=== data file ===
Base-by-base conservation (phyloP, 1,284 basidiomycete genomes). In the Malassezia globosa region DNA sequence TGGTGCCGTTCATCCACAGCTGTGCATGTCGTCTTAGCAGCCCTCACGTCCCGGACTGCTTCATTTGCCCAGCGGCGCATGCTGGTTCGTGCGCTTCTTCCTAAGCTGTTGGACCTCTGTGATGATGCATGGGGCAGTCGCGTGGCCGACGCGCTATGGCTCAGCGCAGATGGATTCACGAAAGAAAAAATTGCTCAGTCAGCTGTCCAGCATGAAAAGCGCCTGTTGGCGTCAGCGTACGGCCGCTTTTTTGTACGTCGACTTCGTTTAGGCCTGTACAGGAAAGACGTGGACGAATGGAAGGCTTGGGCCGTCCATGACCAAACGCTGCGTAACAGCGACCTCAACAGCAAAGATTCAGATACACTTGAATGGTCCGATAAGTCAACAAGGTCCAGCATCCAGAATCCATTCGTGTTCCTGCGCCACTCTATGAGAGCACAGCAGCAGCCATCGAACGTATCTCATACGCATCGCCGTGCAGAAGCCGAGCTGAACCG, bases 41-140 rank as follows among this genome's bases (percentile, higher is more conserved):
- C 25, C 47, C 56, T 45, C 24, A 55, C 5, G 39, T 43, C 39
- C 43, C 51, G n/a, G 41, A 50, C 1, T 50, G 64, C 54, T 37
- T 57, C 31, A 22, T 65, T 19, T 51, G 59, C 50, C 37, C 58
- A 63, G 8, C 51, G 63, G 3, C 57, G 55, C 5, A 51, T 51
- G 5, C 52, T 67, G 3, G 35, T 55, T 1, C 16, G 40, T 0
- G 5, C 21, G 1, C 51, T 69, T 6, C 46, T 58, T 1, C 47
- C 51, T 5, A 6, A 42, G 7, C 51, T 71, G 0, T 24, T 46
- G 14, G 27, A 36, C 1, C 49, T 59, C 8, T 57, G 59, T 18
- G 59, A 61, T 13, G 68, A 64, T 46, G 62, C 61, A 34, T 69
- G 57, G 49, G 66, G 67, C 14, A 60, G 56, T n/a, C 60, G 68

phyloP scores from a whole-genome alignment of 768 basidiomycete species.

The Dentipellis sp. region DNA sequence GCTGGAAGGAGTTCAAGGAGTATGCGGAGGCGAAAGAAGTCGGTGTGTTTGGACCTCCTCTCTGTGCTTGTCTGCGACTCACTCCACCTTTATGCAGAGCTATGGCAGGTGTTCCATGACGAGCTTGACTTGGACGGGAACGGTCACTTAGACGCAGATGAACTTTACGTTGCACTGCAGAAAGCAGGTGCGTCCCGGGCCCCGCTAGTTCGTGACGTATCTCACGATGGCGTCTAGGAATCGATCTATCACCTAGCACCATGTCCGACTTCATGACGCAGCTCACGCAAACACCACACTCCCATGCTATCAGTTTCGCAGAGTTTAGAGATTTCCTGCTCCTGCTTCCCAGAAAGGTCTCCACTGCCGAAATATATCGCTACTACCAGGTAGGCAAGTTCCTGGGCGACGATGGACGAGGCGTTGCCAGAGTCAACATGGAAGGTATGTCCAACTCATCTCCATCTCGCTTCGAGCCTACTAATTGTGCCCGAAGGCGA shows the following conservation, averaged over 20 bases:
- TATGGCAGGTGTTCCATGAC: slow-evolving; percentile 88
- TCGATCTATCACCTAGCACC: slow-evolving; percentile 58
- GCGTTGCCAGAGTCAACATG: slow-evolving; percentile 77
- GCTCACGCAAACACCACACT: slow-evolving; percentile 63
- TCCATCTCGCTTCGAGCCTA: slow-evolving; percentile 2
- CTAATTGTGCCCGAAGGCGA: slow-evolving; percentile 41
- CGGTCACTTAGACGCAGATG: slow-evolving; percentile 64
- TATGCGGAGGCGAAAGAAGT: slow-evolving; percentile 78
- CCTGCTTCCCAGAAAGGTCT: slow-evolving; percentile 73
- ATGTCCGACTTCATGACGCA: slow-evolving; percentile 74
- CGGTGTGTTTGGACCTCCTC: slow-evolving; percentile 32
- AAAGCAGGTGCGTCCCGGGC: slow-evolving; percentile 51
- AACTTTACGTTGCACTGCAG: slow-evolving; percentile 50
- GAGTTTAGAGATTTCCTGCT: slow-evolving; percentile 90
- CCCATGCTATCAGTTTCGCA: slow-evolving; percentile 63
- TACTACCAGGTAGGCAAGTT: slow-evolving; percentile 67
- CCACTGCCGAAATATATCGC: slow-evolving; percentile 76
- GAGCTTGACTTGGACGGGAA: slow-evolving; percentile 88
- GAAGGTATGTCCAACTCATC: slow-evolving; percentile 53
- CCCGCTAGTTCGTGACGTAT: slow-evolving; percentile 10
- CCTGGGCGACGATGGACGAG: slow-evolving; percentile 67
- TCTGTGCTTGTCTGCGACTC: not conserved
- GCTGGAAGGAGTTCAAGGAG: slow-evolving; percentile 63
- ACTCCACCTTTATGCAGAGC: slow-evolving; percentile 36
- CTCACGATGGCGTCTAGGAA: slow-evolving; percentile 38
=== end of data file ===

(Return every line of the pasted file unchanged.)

Base-by-base conservation (phyloP, 1,284 basidiomycete genomes). In the Malassezia globosa region DNA sequence TGGTGCCGTTCATCCACAGCTGTGCATGTCGTCTTAGCAGCCCTCACGTCCCGGACTGCTTCATTTGCCCAGCGGCGCATGCTGGTTCGTGCGCTTCTTCCTAAGCTGTTGGACCTCTGTGATGATGCATGGGGCAGTCGCGTGGCCGACGCGCTATGGCTCAGCGCAGATGGATTCACGAAAGAAAAAATTGCTCAGTCAGCTGTCCAGCATGAAAAGCGCCTGTTGGCGTCAGCGTACGGCCGCTTTTTTGTACGTCGACTTCGTTTAGGCCTGTACAGGAAAGACGTGGACGAATGGAAGGCTTGGGCCGTCCATGACCAAACGCTGCGTAACAGCGACCTCAACAGCAAAGATTCAGATACACTTGAATGGTCCGATAAGTCAACAAGGTCCAGCATCCAGAATCCATTCGTGTTCCTGCGCCACTCTATGAGAGCACAGCAGCAGCCATCGAACGTATCTCATACGCATCGCCGTGCAGAAGCCGAGCTGAACCG, bases 41-140 rank as follows among this genome's bases (percentile, higher is more conserved):
- C 25, C 47, C 56, T 45, C 24, A 55, C 5, G 39, T 43, C 39
- C 43, C 51, G n/a, G 41, A 50, C 1, T 50, G 64, C 54, T 37
- T 57, C 31, A 22, T 65, T 19, T 51, G 59, C 50, C 37, C 58
- A 63, G 8, C 51, G 63, G 3, C 57, G 55, C 5, A 51, T 51
- G 5, C 52, T 67, G 3, G 35, T 55, T 1, C 16, G 40, T 0
- G 5, C 21, G 1, C 51, T 69, T 6, C 46, T 58, T 1, C 47
- C 51, T 5, A 6, A 42, G 7, C 51, T 71, G 0, T 24, T 46
- G 14, G 27, A 36, C 1, C 49, T 59, C 8, T 57, G 59, T 18
- G 59, A 61, T 13, G 68, A 64, T 46, G 62, C 61, A 34, T 69
- G 57, G 49, G 66, G 67, C 14, A 60, G 56, T n/a, C 60, G 68

phyloP scores from a whole-genome alignment of 768 basidiomycete species.

The Dentipellis sp. region DNA sequence GCTGGAAGGAGTTCAAGGAGTATGCGGAGGCGAAAGAAGTCGGTGTGTTTGGACCTCCTCTCTGTGCTTGTCTGCGACTCACTCCACCTTTATGCAGAGCTATGGCAGGTGTTCCATGACGAGCTTGACTTGGACGGGAACGGTCACTTAGACGCAGATGAACTTTACGTTGCACTGCAGAAAGCAGGTGCGTCCCGGGCCCCGCTAGTTCGTGACGTATCTCACGATGGCGTCTAGGAATCGATCTATCACCTAGCACCATGTCCGACTTCATGACGCAGCTCACGCAAACACCACACTCCCATGCTATCAGTTTCGCAGAGTTTAGAGATTTCCTGCTCCTGCTTCCCAGAAAGGTCTCCACTGCCGAAATATATCGCTACTACCAGGTAGGCAAGTTCCTGGGCGACGATGGACGAGGCGTTGCCAGAGTCAACATGGAAGGTATGTCCAACTCATCTCCATCTCGCTTCGAGCCTACTAATTGTGCCCGAAGGCGA shows the following conservation, averaged over 20 bases:
- TATGGCAGGTGTTCCATGAC: slow-evolving; percentile 88
- TCGATCTATCACCTAGCACC: slow-evolving; percentile 58
- GCGTTGCCAGAGTCAACATG: slow-evolving; percentile 77
- GCTCACGCAAACACCACACT: slow-evolving; percentile 63
- TCCATCTCGCTTCGAGCCTA: slow-evolving; percentile 2
- CTAATTGTGCCCGAAGGCGA: slow-evolving; percentile 41
- CGGTCACTTAGACGCAGATG: slow-evolving; percentile 64
- TATGCGGAGGCGAAAGAAGT: slow-evolving; percentile 78
- CCTGCTTCCCAGAAAGGTCT: slow-evolving; percentile 73
- ATGTCCGACTTCATGACGCA: slow-evolving; percentile 74
- CGGTGTGTTTGGACCTCCTC: slow-evolving; percentile 32
- AAAGCAGGTGCGTCCCGGGC: slow-evolving; percentile 51
- AACTTTACGTTGCACTGCAG: slow-evolving; percentile 50
- GAGTTTAGAGATTTCCTGCT: slow-evolving; percentile 90
- CCCATGCTATCAGTTTCGCA: slow-evolving; percentile 63
- TACTACCAGGTAGGCAAGTT: slow-evolving; percentile 67
- CCACTGCCGAAATATATCGC: slow-evolving; percentile 76
- GAGCTTGACTTGGACGGGAA: slow-evolving; percentile 88
- GAAGGTATGTCCAACTCATC: slow-evolving; percentile 53
- CCCGCTAGTTCGTGACGTAT: slow-evolving; percentile 10
- CCTGGGCGACGATGGACGAG: slow-evolving; percentile 67
- TCTGTGCTTGTCTGCGACTC: not conserved
- GCTGGAAGGAGTTCAAGGAG: slow-evolving; percentile 63
- ACTCCACCTTTATGCAGAGC: slow-evolving; percentile 36
- CTCACGATGGCGTCTAGGAA: slow-evolving; percentile 38